Hormel Health Labs, a Savannah, GA, subsidiary of Hormel Foods Corp., is launching its healthy shot™ high-protein healthcare beverage in a unique 2.5-oz PET bottle produced at the Nicholasville, KY, facility of Amcor PET Packaging. Amcor says Hormel is breaking new ground with the "introduction of the industry's smallest hot-fill PET container."
Hormel Health Labs focuses primarily on specialty products for hospitals, nursing homes, and rehabilitation centers. One of the primary concerns in nursing homes is weight loss among aging patients who do not consume enough protein. Many patients usually drink only half or less of an 8-oz milkshake-type product that contains 9 grams of protein. With the new Amcor PET bottle, Hormel can pack as much protein as possible into a concentrated package that is sized right for patient consumption. The high-powered, fruit-flavored drink contains12 grams of protein into those 2.5-oz, and no less than 24 grams into its double-protein formulation.
Amcor adapted its proprietary hot-fill technology, used primarily for large containers, to create a relatively simple cylindrically shaped bottle to meet the needs of the specialty healthcare beverage market.
"Perhaps the most difficult part was getting heat-set properties into a bottle that size," explains Kirk Maki, Amcor project engineer. "Vacuum control in hot filling and cooling is the other critical issue, which also required considerable manipulation."
Controlling the process
From the start, Maki knew the standard process would require a change, so many hours of up-front testing and engineering was devoted to the design. “We had to take a step back and determine how we were going to get the process control we needed on a much smaller container. In theory, two over one equals 10 over five, but in practice it is very different.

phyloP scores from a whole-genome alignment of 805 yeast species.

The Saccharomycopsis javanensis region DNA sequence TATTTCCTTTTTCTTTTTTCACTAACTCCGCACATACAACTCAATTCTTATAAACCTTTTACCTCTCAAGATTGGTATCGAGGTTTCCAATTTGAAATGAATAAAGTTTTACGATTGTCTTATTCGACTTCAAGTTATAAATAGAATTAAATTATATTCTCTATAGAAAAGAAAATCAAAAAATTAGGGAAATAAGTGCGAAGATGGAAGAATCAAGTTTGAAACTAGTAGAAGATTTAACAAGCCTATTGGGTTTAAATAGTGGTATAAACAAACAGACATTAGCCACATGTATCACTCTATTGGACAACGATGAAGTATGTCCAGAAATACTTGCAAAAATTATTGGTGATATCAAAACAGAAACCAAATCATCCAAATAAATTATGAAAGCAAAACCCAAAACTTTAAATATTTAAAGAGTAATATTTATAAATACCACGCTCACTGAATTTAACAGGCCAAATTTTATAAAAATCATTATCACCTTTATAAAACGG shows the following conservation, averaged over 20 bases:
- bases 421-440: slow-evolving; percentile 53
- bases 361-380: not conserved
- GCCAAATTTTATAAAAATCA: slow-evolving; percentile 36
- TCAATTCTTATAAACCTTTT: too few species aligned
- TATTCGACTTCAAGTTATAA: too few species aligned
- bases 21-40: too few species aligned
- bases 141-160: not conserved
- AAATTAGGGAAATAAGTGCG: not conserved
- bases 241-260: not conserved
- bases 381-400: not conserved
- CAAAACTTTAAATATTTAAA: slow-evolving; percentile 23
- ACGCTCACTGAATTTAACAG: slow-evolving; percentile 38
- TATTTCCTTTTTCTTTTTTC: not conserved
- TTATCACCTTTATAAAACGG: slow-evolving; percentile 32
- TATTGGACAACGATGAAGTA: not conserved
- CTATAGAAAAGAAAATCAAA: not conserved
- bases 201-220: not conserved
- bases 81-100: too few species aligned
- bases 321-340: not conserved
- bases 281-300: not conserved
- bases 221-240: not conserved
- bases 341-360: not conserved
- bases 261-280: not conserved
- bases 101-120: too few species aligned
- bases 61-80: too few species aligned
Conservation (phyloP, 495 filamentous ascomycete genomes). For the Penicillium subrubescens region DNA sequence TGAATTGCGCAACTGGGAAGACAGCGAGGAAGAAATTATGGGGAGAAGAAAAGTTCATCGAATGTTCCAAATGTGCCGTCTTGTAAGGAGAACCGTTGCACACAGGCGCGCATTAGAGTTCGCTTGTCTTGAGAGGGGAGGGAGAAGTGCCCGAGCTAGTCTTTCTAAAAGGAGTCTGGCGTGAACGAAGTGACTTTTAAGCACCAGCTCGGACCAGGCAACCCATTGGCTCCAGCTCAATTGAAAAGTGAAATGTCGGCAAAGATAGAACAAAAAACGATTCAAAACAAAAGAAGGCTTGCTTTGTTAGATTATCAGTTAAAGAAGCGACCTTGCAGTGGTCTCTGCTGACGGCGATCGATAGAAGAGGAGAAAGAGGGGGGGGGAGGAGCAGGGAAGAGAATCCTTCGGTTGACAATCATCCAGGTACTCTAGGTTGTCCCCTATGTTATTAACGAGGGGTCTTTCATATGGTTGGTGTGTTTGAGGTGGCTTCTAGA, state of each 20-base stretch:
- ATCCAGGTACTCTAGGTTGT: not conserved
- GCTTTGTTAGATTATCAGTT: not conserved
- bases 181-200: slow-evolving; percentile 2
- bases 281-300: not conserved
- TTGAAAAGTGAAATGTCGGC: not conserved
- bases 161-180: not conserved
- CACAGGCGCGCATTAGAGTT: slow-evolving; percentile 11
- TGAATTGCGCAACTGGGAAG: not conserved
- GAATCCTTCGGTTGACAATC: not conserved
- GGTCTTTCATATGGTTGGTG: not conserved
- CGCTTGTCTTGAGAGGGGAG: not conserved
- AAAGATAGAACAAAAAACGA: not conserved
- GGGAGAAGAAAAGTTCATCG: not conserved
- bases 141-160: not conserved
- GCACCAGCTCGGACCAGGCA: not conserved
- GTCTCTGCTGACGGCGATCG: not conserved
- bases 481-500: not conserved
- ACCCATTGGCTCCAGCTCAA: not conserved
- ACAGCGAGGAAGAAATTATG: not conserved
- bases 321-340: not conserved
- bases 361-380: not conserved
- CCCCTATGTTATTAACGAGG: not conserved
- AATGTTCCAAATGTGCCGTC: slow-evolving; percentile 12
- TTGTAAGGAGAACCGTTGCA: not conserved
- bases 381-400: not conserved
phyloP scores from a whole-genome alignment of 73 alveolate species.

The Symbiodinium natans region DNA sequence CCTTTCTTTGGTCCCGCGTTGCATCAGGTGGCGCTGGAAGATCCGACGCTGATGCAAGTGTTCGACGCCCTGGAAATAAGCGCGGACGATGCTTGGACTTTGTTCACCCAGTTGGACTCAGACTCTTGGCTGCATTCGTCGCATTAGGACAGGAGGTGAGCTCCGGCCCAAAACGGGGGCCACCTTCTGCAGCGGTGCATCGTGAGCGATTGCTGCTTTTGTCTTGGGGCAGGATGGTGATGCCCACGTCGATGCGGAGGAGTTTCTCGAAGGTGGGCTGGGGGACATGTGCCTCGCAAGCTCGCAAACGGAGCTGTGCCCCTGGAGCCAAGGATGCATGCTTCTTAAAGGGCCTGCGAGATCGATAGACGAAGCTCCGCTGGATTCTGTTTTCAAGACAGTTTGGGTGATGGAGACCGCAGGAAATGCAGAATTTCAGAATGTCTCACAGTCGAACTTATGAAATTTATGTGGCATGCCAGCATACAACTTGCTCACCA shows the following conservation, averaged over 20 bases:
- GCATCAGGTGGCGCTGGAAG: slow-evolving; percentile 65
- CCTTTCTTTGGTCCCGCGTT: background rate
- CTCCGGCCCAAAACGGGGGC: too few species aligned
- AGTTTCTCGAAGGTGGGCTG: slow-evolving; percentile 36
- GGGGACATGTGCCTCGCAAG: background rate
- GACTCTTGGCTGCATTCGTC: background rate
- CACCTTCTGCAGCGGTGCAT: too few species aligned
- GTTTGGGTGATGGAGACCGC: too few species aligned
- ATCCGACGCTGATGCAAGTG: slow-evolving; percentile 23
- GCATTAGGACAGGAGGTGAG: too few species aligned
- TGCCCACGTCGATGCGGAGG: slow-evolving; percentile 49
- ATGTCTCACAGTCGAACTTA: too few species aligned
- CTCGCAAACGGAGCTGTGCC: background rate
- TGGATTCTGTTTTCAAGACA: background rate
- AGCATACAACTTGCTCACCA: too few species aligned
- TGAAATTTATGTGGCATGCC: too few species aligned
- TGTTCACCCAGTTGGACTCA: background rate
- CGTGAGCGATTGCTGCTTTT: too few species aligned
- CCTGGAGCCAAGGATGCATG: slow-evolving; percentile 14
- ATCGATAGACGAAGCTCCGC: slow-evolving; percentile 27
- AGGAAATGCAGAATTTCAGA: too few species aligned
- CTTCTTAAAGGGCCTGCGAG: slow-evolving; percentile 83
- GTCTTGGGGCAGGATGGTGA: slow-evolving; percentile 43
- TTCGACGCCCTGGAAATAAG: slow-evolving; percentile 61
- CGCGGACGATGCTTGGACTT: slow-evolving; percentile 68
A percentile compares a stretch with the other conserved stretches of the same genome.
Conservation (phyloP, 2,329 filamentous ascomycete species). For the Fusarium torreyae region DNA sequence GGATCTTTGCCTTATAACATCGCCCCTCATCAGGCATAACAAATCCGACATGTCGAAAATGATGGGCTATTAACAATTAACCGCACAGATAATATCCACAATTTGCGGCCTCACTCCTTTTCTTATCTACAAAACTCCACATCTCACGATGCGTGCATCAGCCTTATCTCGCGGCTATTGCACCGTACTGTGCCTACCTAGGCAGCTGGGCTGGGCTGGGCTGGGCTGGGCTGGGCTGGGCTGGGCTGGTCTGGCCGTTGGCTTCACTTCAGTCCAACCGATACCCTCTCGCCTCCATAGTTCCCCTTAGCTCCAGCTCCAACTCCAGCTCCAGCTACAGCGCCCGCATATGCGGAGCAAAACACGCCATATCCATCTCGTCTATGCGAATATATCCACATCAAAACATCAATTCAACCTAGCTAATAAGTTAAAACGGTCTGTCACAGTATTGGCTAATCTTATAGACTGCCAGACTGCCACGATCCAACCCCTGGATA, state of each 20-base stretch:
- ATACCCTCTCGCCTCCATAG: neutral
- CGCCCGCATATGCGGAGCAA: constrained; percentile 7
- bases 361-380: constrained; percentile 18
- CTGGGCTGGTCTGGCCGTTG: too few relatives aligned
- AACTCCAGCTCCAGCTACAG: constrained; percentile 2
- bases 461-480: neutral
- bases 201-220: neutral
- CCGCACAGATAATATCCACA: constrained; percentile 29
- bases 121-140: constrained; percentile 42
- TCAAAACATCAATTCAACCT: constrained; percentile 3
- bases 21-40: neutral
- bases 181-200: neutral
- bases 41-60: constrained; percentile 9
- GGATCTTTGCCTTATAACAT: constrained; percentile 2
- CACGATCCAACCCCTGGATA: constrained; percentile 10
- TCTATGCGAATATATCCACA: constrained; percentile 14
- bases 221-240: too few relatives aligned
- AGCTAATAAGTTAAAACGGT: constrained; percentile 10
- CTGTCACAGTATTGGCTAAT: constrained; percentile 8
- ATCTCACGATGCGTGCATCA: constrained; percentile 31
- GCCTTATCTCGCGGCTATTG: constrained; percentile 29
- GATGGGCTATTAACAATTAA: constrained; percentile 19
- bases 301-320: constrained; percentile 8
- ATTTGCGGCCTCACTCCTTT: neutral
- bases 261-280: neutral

"First, we had to modify our equipment and add specialty machine controls. We had to downsize and modify the tooling to create a scaled-down version of how we would normally process the container in order to drive heat-set properties to a level high enough to prevent deformation under the heat. We accomplished what we set out to do. The heat-set testing has come back at levels equal to or better than some of our other larger heat-set containers," Maki says.
He acknowledged there were challenges with the overall bottle design relating to vacuum control. Testing and calculations based on container diameter were run up-front to ensure that specialty paneling wouldn’t be needed. The paneling was fine when initial hot filling and cooling trials were run, but "the panel rib design had issues. Nothing critical, but we felt it just wasn’t quite right," Maki adds.
So the team modified the rib portion of the design. In the process, they developed a smooth area of labeling. "If you make a container that looks good with a wrap label, it will look great in a shrink label," Maki notes.
Breaking the mold
Maki says the mini bottle’s finish area added to the complexity of this project. Whereas the standard finish recalls an earlier PET era, it is not the kind of heat-set finish typically found on a store shelf
"When you have a relatively large 28-mm opening on a 2.5-ounce container, compared to a 43-mm opening on top of 500-ml bottle, you can’t simply transfer technology," explains Maki. "Although it is not as light in weight as some newer designs, it has a versatile finish. What allowed us to use it here is the fact that the bottle is small, so there’s relatively little heat capacity."
The closure itself is a standard design, borrowed from beverage packaging for this healthcare application. Compared with other bottles on the market today, which have smaller 20-mm finish, the larger 28-mm finish on this bottle makes it easier for patients to drink from.
Because this hot-fill bottle is so small compared to others on the market, it takes custom equipment to fill. Not many fillers are currently set up to do it because there hasn’t been a demand for hot-fill in bottles this size. "We know it’s a little difficult to maintain the heat when filling small containers while also maintaining throughput," says Chris Curtis, Amcor PET account manager, North East. "Most of the hot-fill in the industry has been with much larger containers."